Of course, there will always be the miserable sods who question you and your integrity regardless of evidence to the contrary. But if you have been consistent in your behavior towards others, any and all questions about who you are will have answers. Good ones, too. So, while aggravating that anyone would even dare question who you are in the face of the many good works you've accomplished, you don't have to worry. The truth is the truth.
When you are consistent, lies cannot hide who you are because you're YOU 100% of the time.
Last summer, something (and someone) completely unexpected happened. At first, it was happy. Then, it wasn't. I found myself utterly confused by the situation. It was like a switch had been flipped without my consent--as if there was a glitch in my programming. Like a computer virus. I did not feel like I was 100% in control. Because, I wasn't. When that happens, it means a trauma (probably suffered in early life) has been triggered. I research, study, write, and speak about mental health so I'm more aware of the red flags, but even with my deep knowledge of psychology (and neuro-psychology), I was still surprised at how quickly latent insecurities manifested. By "insecurities," I mean FEAR.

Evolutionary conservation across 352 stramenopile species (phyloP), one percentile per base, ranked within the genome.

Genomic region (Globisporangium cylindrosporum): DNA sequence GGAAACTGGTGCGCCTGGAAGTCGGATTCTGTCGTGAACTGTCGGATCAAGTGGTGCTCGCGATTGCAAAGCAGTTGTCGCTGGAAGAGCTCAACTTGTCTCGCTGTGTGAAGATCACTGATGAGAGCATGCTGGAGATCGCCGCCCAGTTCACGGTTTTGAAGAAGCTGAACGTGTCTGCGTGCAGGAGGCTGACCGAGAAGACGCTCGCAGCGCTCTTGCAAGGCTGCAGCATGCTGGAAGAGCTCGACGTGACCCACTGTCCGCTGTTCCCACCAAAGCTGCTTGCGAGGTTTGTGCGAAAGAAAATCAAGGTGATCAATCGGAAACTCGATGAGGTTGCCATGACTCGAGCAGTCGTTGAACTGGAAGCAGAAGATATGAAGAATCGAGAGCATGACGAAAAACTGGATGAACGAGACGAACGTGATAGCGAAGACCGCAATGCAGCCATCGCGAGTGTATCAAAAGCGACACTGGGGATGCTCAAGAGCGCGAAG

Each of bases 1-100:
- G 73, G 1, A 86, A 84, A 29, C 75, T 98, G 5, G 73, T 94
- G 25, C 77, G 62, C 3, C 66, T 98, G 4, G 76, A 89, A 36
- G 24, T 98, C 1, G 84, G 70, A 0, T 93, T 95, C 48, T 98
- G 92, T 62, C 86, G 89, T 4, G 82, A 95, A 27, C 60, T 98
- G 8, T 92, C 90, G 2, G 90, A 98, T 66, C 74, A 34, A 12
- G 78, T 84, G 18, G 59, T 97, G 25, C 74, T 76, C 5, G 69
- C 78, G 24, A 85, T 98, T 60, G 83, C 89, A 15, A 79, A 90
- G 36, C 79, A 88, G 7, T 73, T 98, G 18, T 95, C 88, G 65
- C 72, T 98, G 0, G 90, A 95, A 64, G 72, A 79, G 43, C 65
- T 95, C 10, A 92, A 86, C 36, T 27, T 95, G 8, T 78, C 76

When something like this happens to you, don't go down the rabbit hole of fear. Fear is based in self-loathing. Think back to who you consistently are--as a human being. Is your natural compulsion to help others? Do you do that on a regular basis??? Remember that! Remember the family you have loved and treated well for decades, regardless of how those people have treated you. Remember the professional colleagues you cheered on for 10+ years, whether or not those same individuals ever returned the favor. Remember the neighbors you bake for countless times. Remember the charitable work you do for children and animals. Remember the kindness you've shown to senior members of our population. Remember who you are, and, no matter what triggers pop up, you'll always find your way back to your happy place.
Confidence comes from consistency. When people question your choices, if you are consistent, you can not only trust yourself, you can get others to trust you, too. Consistency builds trust and develops bonds that withstand the test of time. If you come from a family where there was always derision, it inevitably leads to division. Estranged parents lead to estranged siblings. It's not rocket science. Derision itself derives from a defensive nature. We are only defensive when we are wrong. And, we are only wrong when we are inconsistent.
By the way, defending yourself when you're wronged is not the same as being defensive. When you're defensive, you're offensive toward others. You attack without provocation. You blame-shift. You harangue. You obsess. You hold others emotional hostage by threatening INCONSISTENCY--that's what discarding a person really is. Disappearing from someone's life ONLY happens when the supposedly "offended" party chooses to be inconsistent.